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Mate choice for genetic quality when environments vary: suggestions for empirical progress

Bussiere, Luc F; Hunt, J.; Stolting, K N; Jennions, Michael; Brooks, Rob

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Mate choice for good-genes remains one of the most controversial evolutionary processes ever proposed. This is partly because strong directional choice should theoretically deplete the genetic variation that explains the evolution of this type of female mating preference (the so-called lek paradox). Moreover, good-genes benefits are generally assumed to be too small to outweigh opposing direct selection on females. Here, we review recent progress in the study of mate choice for genetic quality,...[Show more]

dc.contributor.authorBussiere, Luc F
dc.contributor.authorHunt, J.
dc.contributor.authorStolting, K N
dc.contributor.authorJennions, Michael
dc.contributor.authorBrooks, Rob
dc.date.accessioned2015-12-10T22:35:50Z
dc.identifier.issn0016-6707
dc.identifier.urihttp://hdl.handle.net/1885/56441
dc.description.abstractMate choice for good-genes remains one of the most controversial evolutionary processes ever proposed. This is partly because strong directional choice should theoretically deplete the genetic variation that explains the evolution of this type of female mating preference (the so-called lek paradox). Moreover, good-genes benefits are generally assumed to be too small to outweigh opposing direct selection on females. Here, we review recent progress in the study of mate choice for genetic quality, focussing particularly on the potential for genotype by environment interactions (GEIs) to rescue additive genetic variation for quality, and thereby resolve the lek paradox. We raise five questions that we think will stimulate empirical progress in this field, and suggest directions for research in each area: (1) How is condition-dependence affected by environmental variation? (2) How important are GEIs for maintaining additive genetic variance in condition? (3) How much do GEIs reduce the signalling value of male condition? (4) How does GEI affect the multivariate version of the lek paradox? (5) Have mating biases for high-condition males evolved because of indirect benefits?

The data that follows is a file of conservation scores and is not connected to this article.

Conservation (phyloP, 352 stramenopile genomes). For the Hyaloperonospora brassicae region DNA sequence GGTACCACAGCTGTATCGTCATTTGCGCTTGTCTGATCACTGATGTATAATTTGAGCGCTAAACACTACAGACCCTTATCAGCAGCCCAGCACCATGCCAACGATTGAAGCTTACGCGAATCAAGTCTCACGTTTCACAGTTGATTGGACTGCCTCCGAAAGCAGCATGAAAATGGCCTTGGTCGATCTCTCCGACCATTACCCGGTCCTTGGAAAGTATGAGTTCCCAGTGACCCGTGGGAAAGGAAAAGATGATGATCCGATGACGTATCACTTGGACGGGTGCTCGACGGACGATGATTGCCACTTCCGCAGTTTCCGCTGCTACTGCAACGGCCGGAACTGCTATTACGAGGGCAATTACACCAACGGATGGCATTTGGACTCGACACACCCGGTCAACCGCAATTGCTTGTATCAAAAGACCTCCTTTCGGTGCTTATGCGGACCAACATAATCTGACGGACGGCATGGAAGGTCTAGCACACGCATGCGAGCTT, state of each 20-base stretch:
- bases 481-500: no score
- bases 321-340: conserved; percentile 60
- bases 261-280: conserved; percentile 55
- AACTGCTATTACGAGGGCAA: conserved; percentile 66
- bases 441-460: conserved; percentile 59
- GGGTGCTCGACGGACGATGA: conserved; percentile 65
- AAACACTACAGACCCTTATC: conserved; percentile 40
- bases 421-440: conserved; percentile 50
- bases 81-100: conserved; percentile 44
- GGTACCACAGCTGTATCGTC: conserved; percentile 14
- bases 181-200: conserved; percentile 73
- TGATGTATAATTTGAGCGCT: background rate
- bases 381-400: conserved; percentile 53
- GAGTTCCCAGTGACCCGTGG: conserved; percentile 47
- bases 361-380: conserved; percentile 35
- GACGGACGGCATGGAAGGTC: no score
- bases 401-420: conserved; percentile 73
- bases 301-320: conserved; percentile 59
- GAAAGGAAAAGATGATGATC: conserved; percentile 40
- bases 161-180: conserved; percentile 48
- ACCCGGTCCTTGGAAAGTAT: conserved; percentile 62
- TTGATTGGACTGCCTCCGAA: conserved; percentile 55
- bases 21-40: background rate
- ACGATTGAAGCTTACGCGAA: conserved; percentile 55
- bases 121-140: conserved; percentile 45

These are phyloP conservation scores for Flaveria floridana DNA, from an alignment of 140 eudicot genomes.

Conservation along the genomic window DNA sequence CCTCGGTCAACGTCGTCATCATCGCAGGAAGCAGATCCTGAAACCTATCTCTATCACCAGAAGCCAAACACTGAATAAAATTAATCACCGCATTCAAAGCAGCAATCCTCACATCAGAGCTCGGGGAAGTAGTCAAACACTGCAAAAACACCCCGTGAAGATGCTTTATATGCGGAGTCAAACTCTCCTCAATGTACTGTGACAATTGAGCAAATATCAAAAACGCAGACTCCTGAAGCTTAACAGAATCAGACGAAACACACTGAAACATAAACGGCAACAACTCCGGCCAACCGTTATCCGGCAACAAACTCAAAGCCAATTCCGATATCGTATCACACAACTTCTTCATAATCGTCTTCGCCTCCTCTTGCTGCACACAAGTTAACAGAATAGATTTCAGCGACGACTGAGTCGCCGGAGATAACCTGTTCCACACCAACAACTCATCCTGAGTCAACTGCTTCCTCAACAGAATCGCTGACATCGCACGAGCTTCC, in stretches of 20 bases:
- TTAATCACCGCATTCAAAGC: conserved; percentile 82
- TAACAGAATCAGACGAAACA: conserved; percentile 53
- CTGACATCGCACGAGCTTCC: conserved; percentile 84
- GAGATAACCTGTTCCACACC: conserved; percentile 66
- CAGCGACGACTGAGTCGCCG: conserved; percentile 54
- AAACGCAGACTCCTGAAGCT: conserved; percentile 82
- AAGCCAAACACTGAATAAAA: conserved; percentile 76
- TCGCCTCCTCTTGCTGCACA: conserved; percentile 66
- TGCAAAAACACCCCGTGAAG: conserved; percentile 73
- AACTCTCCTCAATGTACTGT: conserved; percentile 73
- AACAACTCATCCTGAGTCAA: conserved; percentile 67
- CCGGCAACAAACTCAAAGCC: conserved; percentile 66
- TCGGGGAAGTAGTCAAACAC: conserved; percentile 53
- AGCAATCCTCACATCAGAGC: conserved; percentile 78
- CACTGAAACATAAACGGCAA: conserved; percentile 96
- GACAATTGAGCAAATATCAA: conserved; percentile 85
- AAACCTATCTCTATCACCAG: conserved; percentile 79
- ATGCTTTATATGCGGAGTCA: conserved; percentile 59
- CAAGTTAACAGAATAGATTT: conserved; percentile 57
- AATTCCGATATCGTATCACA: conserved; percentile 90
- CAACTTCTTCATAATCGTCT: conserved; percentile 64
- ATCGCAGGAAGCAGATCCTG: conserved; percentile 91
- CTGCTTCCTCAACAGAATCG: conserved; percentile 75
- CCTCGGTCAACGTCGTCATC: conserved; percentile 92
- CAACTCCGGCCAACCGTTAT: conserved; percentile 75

dc.publisherKluwer Academic Publishers
dc.sourceGenetica
dc.subjectKeywords: animal; environment; evolution; female; genetic selection; genetic variability; male; mate choice; review; sexual behavior; Animals; Environment; Evolution; Female; Male; Mating Preference, Animal; Selection (Genetics); Sexual Behavior, Animal; Variation Condition dependence; Environmental heterogeneity; Female preference; Fluctuating selection; Good-genes; Indirect benefits; Lek paradox; Resource acquisition; Resource allocation; Sexual selection
dc.titleMate choice for genetic quality when environments vary: suggestions for empirical progress
dc.typeJournal article
local.description.notesImported from ARIES
local.identifier.citationvolume134
dc.date.issued2008
local.identifier.absfor060304 - Ethology and Sociobiology
local.identifier.ariespublicationu9511635xPUB362
local.type.statusPublished Version
local.contributor.affiliationBussiere, Luc F, Universitat Zurich
local.contributor.affiliationHunt, J., University of Exeter
local.contributor.affiliationStolting, K N, Universitat Zurich
local.contributor.affiliationJennions, Michael, College of Medicine, Biology and Environment, ANU
local.contributor.affiliationBrooks, Rob, University of New South Wales
local.description.embargo2037-12-31
local.bibliographicCitation.startpage69
local.bibliographicCitation.lastpage78
local.identifier.doi10.1007/s10709-007-9220-z
dc.date.updated2015-12-09T10:31:14Z
local.identifier.scopusID2-s2.0-48149102324
local.identifier.thomsonID000258371900008
CollectionsANU Research Publications

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